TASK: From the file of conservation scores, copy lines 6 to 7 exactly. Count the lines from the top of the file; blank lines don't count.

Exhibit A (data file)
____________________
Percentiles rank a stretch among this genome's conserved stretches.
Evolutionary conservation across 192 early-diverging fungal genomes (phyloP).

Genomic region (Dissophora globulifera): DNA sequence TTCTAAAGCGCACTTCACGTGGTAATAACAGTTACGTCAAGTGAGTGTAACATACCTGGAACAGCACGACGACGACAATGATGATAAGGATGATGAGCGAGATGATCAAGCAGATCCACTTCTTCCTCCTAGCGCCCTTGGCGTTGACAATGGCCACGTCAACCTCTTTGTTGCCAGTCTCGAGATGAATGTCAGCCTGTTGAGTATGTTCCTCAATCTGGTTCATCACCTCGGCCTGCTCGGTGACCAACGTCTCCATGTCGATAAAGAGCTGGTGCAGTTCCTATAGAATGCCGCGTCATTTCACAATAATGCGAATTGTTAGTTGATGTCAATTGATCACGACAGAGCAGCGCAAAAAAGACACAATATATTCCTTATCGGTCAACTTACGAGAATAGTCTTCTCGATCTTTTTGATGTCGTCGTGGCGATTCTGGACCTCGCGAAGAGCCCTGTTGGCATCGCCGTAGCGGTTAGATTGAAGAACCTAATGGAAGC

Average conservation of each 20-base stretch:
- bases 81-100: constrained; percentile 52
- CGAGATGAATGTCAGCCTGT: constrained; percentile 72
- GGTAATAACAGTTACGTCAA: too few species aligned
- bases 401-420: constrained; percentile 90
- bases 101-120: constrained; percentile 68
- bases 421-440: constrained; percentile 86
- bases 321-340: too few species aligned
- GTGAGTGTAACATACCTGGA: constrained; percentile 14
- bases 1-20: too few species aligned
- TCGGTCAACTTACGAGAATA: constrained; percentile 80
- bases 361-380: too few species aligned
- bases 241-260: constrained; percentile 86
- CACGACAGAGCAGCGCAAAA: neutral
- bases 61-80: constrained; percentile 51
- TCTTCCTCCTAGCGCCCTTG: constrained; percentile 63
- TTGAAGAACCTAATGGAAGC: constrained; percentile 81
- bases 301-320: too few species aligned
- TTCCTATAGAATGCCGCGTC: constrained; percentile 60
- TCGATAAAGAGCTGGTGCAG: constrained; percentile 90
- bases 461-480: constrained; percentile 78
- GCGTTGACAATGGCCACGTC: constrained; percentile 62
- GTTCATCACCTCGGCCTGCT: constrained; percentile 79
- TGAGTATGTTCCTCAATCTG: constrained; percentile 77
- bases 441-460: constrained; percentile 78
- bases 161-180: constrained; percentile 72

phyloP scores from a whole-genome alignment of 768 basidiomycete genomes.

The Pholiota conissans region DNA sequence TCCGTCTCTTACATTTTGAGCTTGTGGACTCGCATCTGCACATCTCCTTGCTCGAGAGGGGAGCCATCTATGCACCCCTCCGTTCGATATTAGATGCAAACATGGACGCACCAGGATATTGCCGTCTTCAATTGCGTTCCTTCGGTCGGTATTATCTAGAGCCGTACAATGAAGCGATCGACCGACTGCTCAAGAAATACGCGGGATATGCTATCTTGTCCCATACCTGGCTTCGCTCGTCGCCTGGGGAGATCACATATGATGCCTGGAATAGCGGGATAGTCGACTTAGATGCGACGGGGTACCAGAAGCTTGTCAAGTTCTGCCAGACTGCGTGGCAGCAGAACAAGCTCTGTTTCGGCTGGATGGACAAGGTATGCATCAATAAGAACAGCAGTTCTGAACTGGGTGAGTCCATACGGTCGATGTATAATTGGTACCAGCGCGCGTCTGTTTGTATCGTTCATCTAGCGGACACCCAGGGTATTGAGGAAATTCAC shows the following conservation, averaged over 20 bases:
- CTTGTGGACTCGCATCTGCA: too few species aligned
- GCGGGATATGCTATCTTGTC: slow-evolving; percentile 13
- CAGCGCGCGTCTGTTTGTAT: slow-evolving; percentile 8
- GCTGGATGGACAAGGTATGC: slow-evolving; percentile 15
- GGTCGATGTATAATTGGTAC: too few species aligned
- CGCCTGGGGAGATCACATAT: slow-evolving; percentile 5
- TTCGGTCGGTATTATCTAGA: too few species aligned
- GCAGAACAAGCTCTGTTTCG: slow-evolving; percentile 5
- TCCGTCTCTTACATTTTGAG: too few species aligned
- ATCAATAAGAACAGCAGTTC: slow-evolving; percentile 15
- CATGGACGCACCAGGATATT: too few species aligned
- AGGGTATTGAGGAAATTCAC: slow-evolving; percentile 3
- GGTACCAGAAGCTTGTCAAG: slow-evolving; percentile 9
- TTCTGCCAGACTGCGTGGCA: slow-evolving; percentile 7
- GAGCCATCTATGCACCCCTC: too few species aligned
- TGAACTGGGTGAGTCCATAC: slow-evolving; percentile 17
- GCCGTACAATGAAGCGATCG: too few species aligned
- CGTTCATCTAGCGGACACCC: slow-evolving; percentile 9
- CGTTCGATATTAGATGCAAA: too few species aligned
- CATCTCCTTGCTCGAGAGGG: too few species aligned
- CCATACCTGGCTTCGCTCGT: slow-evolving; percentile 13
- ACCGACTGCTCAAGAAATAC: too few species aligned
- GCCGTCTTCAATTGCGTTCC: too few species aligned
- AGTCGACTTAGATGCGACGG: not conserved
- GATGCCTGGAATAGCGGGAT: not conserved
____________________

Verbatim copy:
- CGAGATGAATGTCAGCCTGT: constrained; percentile 72
- GGTAATAACAGTTACGTCAA: too few species aligned